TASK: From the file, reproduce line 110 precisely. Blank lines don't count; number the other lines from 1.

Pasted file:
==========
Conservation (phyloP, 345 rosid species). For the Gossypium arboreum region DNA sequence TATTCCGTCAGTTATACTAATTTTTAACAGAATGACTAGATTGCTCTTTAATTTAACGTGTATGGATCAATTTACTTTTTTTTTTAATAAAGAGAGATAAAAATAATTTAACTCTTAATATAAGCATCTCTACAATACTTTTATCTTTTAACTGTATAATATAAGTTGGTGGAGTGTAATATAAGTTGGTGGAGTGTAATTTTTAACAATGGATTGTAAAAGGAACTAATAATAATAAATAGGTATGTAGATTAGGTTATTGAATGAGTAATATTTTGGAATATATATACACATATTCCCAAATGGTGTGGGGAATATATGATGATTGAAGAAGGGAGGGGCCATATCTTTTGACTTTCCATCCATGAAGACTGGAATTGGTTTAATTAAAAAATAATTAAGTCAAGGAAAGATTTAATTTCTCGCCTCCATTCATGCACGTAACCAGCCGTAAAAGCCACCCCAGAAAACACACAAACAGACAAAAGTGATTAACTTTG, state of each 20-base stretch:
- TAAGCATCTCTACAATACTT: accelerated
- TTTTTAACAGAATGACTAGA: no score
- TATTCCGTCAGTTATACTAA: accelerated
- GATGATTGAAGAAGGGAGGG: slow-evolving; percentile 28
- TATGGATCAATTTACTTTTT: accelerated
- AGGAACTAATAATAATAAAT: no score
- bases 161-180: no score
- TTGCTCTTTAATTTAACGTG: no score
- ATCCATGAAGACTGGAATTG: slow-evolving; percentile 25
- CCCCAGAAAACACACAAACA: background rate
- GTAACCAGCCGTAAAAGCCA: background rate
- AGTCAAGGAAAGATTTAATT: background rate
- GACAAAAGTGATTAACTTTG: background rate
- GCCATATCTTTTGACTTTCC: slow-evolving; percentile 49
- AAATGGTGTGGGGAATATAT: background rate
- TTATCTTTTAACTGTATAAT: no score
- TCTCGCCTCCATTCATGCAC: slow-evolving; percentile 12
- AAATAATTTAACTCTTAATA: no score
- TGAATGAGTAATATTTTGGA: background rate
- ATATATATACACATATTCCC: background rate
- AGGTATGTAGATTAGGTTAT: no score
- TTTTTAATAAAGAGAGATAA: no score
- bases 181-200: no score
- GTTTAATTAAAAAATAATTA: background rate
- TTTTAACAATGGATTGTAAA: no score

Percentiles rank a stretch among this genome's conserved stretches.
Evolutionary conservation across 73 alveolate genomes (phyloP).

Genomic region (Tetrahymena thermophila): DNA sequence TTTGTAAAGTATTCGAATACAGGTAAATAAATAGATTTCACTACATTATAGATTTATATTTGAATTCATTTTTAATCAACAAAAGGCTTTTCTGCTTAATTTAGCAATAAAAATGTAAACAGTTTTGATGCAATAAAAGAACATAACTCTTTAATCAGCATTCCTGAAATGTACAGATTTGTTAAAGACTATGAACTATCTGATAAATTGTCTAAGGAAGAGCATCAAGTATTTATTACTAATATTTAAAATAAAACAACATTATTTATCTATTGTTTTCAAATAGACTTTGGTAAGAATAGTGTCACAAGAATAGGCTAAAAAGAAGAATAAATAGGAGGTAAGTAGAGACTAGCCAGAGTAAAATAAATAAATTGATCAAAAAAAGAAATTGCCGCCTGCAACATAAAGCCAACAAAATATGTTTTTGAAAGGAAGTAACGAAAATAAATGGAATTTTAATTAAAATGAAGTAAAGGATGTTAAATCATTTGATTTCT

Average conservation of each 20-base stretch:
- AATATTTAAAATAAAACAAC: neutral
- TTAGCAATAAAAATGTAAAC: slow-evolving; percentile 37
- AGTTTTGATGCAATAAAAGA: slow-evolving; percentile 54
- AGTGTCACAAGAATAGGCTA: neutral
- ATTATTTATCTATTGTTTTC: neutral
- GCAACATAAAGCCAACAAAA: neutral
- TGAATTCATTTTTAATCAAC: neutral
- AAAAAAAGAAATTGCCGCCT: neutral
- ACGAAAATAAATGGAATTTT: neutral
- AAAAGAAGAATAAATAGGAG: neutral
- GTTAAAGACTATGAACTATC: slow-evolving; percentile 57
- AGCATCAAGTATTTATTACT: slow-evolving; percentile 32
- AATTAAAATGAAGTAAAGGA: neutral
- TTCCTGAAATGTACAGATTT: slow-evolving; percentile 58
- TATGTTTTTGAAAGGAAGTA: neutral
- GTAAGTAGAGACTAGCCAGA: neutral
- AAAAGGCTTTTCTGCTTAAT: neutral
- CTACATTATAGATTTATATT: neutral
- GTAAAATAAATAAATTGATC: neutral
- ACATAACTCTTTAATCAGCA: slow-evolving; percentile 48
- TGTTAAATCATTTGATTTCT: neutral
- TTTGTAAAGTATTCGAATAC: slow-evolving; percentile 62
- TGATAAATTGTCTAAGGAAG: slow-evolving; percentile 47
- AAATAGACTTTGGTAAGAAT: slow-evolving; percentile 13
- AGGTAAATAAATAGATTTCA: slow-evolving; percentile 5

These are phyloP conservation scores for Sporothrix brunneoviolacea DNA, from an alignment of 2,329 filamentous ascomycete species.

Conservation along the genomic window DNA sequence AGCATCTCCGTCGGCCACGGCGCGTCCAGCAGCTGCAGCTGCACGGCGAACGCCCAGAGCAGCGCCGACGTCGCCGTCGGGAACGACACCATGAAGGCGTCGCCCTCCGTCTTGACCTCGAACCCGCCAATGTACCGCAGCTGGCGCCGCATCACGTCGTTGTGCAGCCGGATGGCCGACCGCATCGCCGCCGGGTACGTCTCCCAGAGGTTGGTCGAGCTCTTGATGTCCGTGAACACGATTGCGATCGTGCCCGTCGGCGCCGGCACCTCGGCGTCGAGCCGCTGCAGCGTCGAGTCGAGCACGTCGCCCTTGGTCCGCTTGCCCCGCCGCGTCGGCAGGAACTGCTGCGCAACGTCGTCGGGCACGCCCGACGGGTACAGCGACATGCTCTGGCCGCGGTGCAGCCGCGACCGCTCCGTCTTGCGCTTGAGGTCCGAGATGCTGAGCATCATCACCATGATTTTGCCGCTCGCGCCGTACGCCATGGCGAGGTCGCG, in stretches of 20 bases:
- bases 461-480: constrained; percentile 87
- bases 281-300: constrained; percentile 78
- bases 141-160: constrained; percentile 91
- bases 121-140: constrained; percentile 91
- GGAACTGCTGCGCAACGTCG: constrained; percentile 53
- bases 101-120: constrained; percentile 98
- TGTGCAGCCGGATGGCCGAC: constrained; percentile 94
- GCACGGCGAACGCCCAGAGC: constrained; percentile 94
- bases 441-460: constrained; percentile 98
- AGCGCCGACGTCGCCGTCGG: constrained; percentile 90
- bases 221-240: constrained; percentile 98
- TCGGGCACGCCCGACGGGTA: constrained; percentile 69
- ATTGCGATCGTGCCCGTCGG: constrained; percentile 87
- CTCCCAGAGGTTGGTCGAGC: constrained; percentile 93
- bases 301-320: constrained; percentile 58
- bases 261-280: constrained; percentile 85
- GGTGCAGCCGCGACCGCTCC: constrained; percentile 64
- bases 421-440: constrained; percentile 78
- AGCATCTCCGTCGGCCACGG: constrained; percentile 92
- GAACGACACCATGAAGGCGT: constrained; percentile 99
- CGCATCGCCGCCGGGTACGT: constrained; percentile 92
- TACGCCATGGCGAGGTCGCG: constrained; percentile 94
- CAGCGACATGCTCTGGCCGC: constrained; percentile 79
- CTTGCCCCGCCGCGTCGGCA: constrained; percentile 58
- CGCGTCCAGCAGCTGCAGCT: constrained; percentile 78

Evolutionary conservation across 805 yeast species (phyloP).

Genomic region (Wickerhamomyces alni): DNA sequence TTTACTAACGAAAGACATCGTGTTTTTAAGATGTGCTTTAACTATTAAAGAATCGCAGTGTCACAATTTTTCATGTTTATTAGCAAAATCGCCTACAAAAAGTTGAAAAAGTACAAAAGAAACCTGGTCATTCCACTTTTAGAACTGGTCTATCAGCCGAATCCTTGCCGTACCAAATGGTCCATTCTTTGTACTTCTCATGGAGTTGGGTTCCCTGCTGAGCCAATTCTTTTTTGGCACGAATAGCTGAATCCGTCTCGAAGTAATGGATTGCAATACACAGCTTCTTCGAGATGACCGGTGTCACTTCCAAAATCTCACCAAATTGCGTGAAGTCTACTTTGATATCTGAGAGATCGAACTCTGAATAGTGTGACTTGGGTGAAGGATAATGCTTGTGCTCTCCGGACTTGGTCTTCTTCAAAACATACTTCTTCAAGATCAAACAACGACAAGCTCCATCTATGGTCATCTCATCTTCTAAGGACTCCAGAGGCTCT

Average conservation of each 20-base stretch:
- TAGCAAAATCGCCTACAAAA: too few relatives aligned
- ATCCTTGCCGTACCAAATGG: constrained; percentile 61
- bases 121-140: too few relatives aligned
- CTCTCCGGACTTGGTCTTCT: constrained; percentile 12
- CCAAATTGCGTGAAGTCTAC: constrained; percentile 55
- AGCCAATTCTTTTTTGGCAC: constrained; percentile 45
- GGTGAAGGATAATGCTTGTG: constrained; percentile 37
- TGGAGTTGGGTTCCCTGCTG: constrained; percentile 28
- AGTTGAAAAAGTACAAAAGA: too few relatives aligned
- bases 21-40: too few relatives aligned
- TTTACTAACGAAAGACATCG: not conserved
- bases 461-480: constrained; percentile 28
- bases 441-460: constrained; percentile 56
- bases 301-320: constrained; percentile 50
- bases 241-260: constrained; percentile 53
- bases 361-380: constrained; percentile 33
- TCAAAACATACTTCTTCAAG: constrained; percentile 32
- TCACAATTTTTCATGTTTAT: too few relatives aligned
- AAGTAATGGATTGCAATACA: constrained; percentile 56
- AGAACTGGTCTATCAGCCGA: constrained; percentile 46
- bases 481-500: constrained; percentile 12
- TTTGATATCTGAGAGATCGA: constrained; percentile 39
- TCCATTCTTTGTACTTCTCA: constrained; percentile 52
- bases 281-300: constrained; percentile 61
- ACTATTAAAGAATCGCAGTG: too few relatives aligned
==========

- ACTATTAAAGAATCGCAGTG: too few relatives aligned